‘Thank you,’ says a lovely middle-aged lady at the end of my first event, ‘we never thought anybody thought like this about Spain.’ Given the context, a large part of my interview with Peter Florence centred on the significant portion of Driving Home Both Ways that is my exploration of the country we are in. ‘When we think of Inglaterra,’ she says, meaning the United Kingdom as a whole, 'we think you have a strong economy, you have Margaret Thatcher…’

Given that I’ve already tackled the miner’s strike as a pivotal point in Welsh history, the choice of British iconography is highly unfortunate, but I understand her point. Being from south Wales, I completely comprehend the dynamics of an inferiority complex.

It’s an interesting thought, however. I’ve spent a lot of time over the years writing, thinking and talking about the Anglosphere’s perception of Spain. Orwell and Hemingway have been touchstones for a long while, and they duly emerged in the on stage conversation. I spoke of my admiration for the way they went right in.

Beyond pressing their faces against the glass as outsiders looking in, through participation in the Spanish Civil War, these writers were not simply foreign observers, but key actors in the story of Spain itself. But less often have I stopped to think about what the Spanish think of us.

I’ve long been used to the catchall term ingles, to mean English, British, American or English-speaking. Like ‘Hispanics’ or ‘Latinos’, there is a crude lumping together of diverse peoples that becomes necessary when making sweeping generalisations. At least, if this woman is to be believed, the general perception among Spaniards of los ingleses is that they are not really all that interested in Spain.

Maybe I have spent too long on the trail of Orwell and Hemingway, or more recently Giles Tremlett and Jason Webster. So many Anglophone writers, from Gerard Brenan to Paul Preston, have adopted this country as muse that I have failed to see the exceptionality of this. The lady is right. Most ingleses (and galeses, escoceses, irlandeses and americanos) do not take an interest in Spain; there may even be a northern European superiority complex at play that categorises Spain, along with perhaps Italy and Greece, as somehow second-rate, at least economically.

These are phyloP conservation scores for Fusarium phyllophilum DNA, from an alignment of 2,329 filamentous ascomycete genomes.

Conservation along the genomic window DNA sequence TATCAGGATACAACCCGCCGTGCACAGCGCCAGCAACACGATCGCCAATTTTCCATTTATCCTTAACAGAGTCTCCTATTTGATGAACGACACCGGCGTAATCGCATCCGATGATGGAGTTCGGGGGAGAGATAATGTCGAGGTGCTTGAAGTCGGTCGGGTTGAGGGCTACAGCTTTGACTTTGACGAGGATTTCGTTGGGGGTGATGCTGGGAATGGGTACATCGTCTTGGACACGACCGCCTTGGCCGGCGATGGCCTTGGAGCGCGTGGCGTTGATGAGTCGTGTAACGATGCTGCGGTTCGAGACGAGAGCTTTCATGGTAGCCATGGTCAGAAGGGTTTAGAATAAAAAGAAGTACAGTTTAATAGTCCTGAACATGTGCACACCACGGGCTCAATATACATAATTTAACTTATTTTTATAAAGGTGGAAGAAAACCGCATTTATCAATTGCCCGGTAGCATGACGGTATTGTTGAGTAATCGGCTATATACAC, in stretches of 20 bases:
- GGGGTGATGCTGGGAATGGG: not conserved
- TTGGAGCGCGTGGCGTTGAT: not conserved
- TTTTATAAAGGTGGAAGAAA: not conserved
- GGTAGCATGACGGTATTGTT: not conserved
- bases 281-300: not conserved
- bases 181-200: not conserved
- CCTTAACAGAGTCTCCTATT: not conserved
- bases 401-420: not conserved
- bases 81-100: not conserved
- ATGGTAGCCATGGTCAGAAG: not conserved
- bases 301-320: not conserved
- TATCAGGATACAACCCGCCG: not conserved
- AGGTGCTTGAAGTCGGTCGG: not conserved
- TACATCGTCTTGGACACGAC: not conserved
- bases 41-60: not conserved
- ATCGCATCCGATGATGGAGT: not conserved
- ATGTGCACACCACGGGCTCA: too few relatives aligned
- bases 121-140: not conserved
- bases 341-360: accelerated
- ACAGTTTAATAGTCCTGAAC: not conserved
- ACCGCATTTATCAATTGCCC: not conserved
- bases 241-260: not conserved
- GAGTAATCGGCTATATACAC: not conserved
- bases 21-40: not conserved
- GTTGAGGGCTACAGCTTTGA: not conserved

Eighteen million Brits visit Spain every year – that’s nearly a quarter of us – and the vast majority treat the place as a playground, rarely venturing beyond the playa or the pub. It is sun, sand, sex, sangria and San Miguel. In Benidorm, nobody is doing an Orwell.

So I am glad to have publically talked up my enthusiasm for the country, because for all its many, many faults, from where I am currently sitting – at a café table in the shadow of an incredible Roman aqueduct, looking across a square bathed in sunlight and alive with tourists, it’s incredibly easy to find it an endlessly enchanting place to be.

Dylan Moore is Creative Wales Hay Festival International Fellow 2018/19, travelling to each Hay Festival edition, exploring issues of displacement and exile. His debut collection, Driving Home Both Ways, is out now.